How helping my father taught me an important UX design lesson

UX design for seniors and older users

One of my early encounters with the concept of user experience, was back in the mid 90s, long before I heard the term UX design. I was trying to convince my father, an architect in his 50s then, to buy himself a mac and get into digital blueprinting. Early digital transformation right there. His office smelled like a photocopy shop, a smell I admittedly miss now. I’d be spending hours waiting for his technical blueprints to be reproduced at the copy shop next door. Stacks of rolls from old projects were gathering dust in every corner.

If he’d get a mac, I’d get the chance to use it too, I selfishly thought. Only that my father was a self-confessed technophobe and the mac, very, very expensive and exclusive at that time in our island. That was the pre Steve Jobs era and Apple was at its lowest point. I convinced him that there is no point in buying a windows machine because “the mac interface was so easy and beautiful! You’ll learn much faster”. Microsoft’s windows was by far the most popular OS for PC in the 90’s obviously.

My father did listen to me and in 1995 he bought an 8100 mac tower with 8MB of ram and 700MB of hard disk. He spent a fortune. He then got a software for architects called Claris Cad and got into learning how to put his ideas on screen. The app was already old at that point, probably from the early 90s. It took three clicks to select a tool and you must read the manual to make two parallel lines for designing walls. I had to learn it first to be able to teach the basics to my father. It was hard work but exciting as always for me. I realised how hard pro software was, very user unfriendly and you’d need to dedicate yourself to learning. User experience? Oh dear. But, it could calculate fast the area of a building, if you’d figure out how to do it.

Given the steep learning curve, the benefits against the traditional drawing were not so visible but I was convinced that this is the inevitable future. My father, a generation older than me, did not feel the same way. But, to his credit, he tried. He tried really hard. He’d spent the most part of the year learning and overcoming his fear of the machine. Eventually, he managed to learn, to an acceptable degree, how to put an accurate architectural blueprint together with the computer.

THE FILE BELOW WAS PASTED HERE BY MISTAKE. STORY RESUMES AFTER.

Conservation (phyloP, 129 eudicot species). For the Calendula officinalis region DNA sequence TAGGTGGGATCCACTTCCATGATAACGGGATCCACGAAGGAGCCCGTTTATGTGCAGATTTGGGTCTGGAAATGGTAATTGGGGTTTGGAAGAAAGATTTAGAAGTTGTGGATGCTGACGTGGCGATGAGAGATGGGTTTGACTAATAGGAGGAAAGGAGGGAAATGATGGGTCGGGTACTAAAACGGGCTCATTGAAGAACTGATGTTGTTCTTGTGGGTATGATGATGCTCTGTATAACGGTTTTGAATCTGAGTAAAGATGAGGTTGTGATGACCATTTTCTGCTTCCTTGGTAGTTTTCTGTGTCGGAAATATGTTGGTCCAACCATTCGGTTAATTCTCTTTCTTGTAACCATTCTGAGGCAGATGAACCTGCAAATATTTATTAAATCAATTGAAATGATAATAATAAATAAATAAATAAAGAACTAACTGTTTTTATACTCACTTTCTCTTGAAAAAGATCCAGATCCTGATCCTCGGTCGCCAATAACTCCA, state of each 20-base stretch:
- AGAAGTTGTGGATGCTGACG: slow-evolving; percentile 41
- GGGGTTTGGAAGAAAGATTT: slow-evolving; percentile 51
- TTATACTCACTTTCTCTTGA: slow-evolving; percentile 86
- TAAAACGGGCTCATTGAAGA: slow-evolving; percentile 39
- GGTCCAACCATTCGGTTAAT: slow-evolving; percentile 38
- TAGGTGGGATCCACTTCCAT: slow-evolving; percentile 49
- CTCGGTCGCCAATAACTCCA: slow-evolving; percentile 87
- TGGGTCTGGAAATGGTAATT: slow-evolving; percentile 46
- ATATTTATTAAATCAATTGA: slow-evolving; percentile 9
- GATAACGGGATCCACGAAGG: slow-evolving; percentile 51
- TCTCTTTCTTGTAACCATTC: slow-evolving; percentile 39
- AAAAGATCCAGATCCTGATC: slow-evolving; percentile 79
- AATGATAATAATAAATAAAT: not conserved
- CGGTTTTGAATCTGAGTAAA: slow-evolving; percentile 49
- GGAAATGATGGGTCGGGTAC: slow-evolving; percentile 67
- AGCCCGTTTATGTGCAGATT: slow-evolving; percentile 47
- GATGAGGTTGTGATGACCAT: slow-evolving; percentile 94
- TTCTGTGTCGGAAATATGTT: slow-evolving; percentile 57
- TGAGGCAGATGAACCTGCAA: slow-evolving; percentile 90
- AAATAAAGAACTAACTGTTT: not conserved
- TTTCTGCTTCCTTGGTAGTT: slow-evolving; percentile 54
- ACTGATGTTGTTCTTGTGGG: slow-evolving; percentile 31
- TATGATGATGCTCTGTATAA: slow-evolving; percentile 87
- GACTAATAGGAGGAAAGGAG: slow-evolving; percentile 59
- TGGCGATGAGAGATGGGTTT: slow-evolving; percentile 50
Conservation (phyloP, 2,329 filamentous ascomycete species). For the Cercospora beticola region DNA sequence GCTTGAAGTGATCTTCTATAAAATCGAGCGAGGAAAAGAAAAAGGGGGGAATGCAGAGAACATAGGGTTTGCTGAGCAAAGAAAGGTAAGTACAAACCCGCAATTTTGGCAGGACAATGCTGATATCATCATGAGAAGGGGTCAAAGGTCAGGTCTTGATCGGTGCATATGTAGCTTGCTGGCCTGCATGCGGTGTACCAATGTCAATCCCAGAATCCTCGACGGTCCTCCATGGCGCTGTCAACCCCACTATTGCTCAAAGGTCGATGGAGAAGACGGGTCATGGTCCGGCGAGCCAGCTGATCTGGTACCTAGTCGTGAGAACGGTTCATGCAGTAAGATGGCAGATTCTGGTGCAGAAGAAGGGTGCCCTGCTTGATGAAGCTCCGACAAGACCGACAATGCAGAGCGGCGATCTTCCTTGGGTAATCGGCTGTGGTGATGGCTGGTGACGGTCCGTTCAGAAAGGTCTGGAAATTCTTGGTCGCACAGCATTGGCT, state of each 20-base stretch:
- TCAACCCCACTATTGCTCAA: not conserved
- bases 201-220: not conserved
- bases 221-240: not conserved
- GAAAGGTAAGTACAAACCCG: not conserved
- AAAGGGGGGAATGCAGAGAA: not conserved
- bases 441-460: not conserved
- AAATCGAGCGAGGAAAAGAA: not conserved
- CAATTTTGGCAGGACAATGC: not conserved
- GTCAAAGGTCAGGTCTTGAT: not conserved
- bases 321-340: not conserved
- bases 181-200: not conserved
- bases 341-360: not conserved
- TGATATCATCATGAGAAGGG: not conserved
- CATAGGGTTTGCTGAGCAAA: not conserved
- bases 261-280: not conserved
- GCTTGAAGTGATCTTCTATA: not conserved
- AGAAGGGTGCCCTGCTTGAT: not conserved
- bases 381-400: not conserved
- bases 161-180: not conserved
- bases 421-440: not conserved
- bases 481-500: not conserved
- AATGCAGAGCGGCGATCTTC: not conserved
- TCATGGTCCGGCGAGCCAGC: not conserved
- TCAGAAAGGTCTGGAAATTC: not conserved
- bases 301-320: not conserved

I was coming and going to his office to help. That program was so old, much more archaic than the early Photoshop I loved messing about with. It was so frustrating that after a while, I could not understand how my father learned it in the first place.

Years passed and better programs for architecture came about. But my father would stick to what he knew. Even a decade later, when his Claris would not work on his newer 2003 iMac, he refused to learn something new, until he dropped out of doing digital architectural drawings. He did use the computer to replace his Remington typewriter however and other day to day tasks and calculations. He even got into blogging and he must have been one of the few 60 year old’s who constantly blogged in our country (Greece) in the late 2000’s. But pro CAD software was too much for him. Too many features and complexity, hard UX and learning. Even Google’s amazing Sketch Up did not convince him to get back to it.

My father’s most trusted companion in learning new software was his little dog.

My father’s most trusted companion in learning new software was his little dog.

Tech was getting more intuitive fast but for him it was all new learning. Even learning something easier involved a learning or unlearning. Too frustrating for someone older.

I have been his computer “mentor” for over 20 years and I witnessed how hard it is for him to adopt to software. He would get stuck in any usability test for reasons I could never predict. At the same time, he’d learn things that amazed me, he started a weekly blog and became an early adopter of social. Through him, and other older people I’ve tried to assist, I realised that if you manage to make something work for a group over 60 year olds, you have probably created an easy to use app. Facebook excelled at that, providing smooth user experience for the older and diverse groups around the world. That’s why grandmas can use it.

That experience taught me that it’s hard to make software that is easy-to-use for the older generations and different segments of the population. Different skills and experiences should define the user experience and UX designers are unlikely to be the end-users of the app they design. Sure, we can make assumptions, use analytics and be empathetic but nothing can replace observing how people use your product.

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